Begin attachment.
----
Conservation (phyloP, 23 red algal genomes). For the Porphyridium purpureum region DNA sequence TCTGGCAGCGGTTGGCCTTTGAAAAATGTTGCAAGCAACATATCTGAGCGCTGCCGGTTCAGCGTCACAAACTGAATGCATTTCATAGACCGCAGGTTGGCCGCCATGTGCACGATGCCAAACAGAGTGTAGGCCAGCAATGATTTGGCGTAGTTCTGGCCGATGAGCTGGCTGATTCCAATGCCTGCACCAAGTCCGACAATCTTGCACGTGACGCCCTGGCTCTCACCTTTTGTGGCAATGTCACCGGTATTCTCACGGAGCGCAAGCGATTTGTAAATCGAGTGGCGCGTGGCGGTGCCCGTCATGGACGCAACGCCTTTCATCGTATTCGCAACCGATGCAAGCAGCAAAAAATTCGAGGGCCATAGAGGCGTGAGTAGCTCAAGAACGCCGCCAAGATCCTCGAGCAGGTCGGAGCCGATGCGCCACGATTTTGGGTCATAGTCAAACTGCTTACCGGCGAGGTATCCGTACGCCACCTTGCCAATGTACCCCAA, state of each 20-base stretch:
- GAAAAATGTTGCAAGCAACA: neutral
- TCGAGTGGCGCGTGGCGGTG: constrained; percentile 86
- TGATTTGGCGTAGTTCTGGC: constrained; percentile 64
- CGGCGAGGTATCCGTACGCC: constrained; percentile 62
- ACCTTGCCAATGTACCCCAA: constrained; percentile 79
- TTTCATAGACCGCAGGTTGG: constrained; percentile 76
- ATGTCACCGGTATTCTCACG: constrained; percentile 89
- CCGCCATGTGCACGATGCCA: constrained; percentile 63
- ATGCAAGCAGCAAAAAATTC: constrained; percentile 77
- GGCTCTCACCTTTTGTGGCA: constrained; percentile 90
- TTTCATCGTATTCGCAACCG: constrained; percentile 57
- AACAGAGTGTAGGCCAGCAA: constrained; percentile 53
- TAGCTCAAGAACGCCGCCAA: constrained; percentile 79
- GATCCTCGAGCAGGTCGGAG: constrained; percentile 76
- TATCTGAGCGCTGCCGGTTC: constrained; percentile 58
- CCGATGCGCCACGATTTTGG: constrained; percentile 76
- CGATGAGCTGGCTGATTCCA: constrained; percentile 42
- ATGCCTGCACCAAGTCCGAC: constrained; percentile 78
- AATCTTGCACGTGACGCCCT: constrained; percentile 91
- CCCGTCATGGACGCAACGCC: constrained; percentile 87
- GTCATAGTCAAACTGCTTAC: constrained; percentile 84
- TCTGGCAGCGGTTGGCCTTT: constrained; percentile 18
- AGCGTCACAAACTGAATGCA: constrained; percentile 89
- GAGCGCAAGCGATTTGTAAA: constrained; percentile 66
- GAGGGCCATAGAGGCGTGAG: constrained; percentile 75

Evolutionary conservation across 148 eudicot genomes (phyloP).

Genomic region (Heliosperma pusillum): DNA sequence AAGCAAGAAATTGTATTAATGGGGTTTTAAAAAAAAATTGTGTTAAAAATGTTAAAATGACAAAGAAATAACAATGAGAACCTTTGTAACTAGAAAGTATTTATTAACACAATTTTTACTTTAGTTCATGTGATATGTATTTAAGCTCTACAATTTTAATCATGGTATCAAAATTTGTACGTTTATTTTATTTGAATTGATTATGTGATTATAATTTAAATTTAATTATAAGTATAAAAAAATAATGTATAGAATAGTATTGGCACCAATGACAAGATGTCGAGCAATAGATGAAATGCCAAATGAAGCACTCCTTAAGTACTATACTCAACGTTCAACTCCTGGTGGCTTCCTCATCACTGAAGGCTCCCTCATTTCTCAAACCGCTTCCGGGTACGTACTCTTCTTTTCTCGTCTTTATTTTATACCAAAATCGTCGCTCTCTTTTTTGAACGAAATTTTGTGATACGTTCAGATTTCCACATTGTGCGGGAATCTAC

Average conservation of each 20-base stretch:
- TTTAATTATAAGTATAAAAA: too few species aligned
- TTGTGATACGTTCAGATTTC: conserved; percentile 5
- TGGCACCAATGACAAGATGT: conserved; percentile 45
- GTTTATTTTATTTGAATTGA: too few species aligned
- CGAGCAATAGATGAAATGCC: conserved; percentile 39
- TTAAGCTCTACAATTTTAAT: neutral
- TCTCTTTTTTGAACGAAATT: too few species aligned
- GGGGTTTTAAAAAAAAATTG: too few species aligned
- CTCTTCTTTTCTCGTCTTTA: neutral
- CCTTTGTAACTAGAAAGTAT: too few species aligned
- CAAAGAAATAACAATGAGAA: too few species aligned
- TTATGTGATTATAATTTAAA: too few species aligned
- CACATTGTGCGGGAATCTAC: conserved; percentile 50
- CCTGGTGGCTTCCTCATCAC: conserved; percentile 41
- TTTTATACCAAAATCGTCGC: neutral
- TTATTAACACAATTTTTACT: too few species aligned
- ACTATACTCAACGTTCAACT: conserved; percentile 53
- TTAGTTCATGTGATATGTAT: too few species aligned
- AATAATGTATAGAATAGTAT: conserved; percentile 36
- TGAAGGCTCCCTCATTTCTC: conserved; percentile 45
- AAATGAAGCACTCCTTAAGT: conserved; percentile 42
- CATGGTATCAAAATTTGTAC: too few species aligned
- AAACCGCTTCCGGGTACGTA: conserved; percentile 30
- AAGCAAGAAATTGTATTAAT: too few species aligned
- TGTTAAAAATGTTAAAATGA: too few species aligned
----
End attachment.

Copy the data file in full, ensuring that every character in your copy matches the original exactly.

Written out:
Conservation (phyloP, 23 red algal genomes). For the Porphyridium purpureum region DNA sequence TCTGGCAGCGGTTGGCCTTTGAAAAATGTTGCAAGCAACATATCTGAGCGCTGCCGGTTCAGCGTCACAAACTGAATGCATTTCATAGACCGCAGGTTGGCCGCCATGTGCACGATGCCAAACAGAGTGTAGGCCAGCAATGATTTGGCGTAGTTCTGGCCGATGAGCTGGCTGATTCCAATGCCTGCACCAAGTCCGACAATCTTGCACGTGACGCCCTGGCTCTCACCTTTTGTGGCAATGTCACCGGTATTCTCACGGAGCGCAAGCGATTTGTAAATCGAGTGGCGCGTGGCGGTGCCCGTCATGGACGCAACGCCTTTCATCGTATTCGCAACCGATGCAAGCAGCAAAAAATTCGAGGGCCATAGAGGCGTGAGTAGCTCAAGAACGCCGCCAAGATCCTCGAGCAGGTCGGAGCCGATGCGCCACGATTTTGGGTCATAGTCAAACTGCTTACCGGCGAGGTATCCGTACGCCACCTTGCCAATGTACCCCAA, state of each 20-base stretch:
- GAAAAATGTTGCAAGCAACA: neutral
- TCGAGTGGCGCGTGGCGGTG: constrained; percentile 86
- TGATTTGGCGTAGTTCTGGC: constrained; percentile 64
- CGGCGAGGTATCCGTACGCC: constrained; percentile 62
- ACCTTGCCAATGTACCCCAA: constrained; percentile 79
- TTTCATAGACCGCAGGTTGG: constrained; percentile 76
- ATGTCACCGGTATTCTCACG: constrained; percentile 89
- CCGCCATGTGCACGATGCCA: constrained; percentile 63
- ATGCAAGCAGCAAAAAATTC: constrained; percentile 77
- GGCTCTCACCTTTTGTGGCA: constrained; percentile 90
- TTTCATCGTATTCGCAACCG: constrained; percentile 57
- AACAGAGTGTAGGCCAGCAA: constrained; percentile 53
- TAGCTCAAGAACGCCGCCAA: constrained; percentile 79
- GATCCTCGAGCAGGTCGGAG: constrained; percentile 76
- TATCTGAGCGCTGCCGGTTC: constrained; percentile 58
- CCGATGCGCCACGATTTTGG: constrained; percentile 76
- CGATGAGCTGGCTGATTCCA: constrained; percentile 42
- ATGCCTGCACCAAGTCCGAC: constrained; percentile 78
- AATCTTGCACGTGACGCCCT: constrained; percentile 91
- CCCGTCATGGACGCAACGCC: constrained; percentile 87
- GTCATAGTCAAACTGCTTAC: constrained; percentile 84
- TCTGGCAGCGGTTGGCCTTT: constrained; percentile 18
- AGCGTCACAAACTGAATGCA: constrained; percentile 89
- GAGCGCAAGCGATTTGTAAA: constrained; percentile 66
- GAGGGCCATAGAGGCGTGAG: constrained; percentile 75

Evolutionary conservation across 148 eudicot genomes (phyloP).

Genomic region (Heliosperma pusillum): DNA sequence AAGCAAGAAATTGTATTAATGGGGTTTTAAAAAAAAATTGTGTTAAAAATGTTAAAATGACAAAGAAATAACAATGAGAACCTTTGTAACTAGAAAGTATTTATTAACACAATTTTTACTTTAGTTCATGTGATATGTATTTAAGCTCTACAATTTTAATCATGGTATCAAAATTTGTACGTTTATTTTATTTGAATTGATTATGTGATTATAATTTAAATTTAATTATAAGTATAAAAAAATAATGTATAGAATAGTATTGGCACCAATGACAAGATGTCGAGCAATAGATGAAATGCCAAATGAAGCACTCCTTAAGTACTATACTCAACGTTCAACTCCTGGTGGCTTCCTCATCACTGAAGGCTCCCTCATTTCTCAAACCGCTTCCGGGTACGTACTCTTCTTTTCTCGTCTTTATTTTATACCAAAATCGTCGCTCTCTTTTTTGAACGAAATTTTGTGATACGTTCAGATTTCCACATTGTGCGGGAATCTAC

Average conservation of each 20-base stretch:
- TTTAATTATAAGTATAAAAA: too few species aligned
- TTGTGATACGTTCAGATTTC: conserved; percentile 5
- TGGCACCAATGACAAGATGT: conserved; percentile 45
- GTTTATTTTATTTGAATTGA: too few species aligned
- CGAGCAATAGATGAAATGCC: conserved; percentile 39
- TTAAGCTCTACAATTTTAAT: neutral
- TCTCTTTTTTGAACGAAATT: too few species aligned
- GGGGTTTTAAAAAAAAATTG: too few species aligned
- CTCTTCTTTTCTCGTCTTTA: neutral
- CCTTTGTAACTAGAAAGTAT: too few species aligned
- CAAAGAAATAACAATGAGAA: too few species aligned
- TTATGTGATTATAATTTAAA: too few species aligned
- CACATTGTGCGGGAATCTAC: conserved; percentile 50
- CCTGGTGGCTTCCTCATCAC: conserved; percentile 41
- TTTTATACCAAAATCGTCGC: neutral
- TTATTAACACAATTTTTACT: too few species aligned
- ACTATACTCAACGTTCAACT: conserved; percentile 53
- TTAGTTCATGTGATATGTAT: too few species aligned
- AATAATGTATAGAATAGTAT: conserved; percentile 36
- TGAAGGCTCCCTCATTTCTC: conserved; percentile 45
- AAATGAAGCACTCCTTAAGT: conserved; percentile 42
- CATGGTATCAAAATTTGTAC: too few species aligned
- AAACCGCTTCCGGGTACGTA: conserved; percentile 30
- AAGCAAGAAATTGTATTAAT: too few species aligned
- TGTTAAAAATGTTAAAATGA: too few species aligned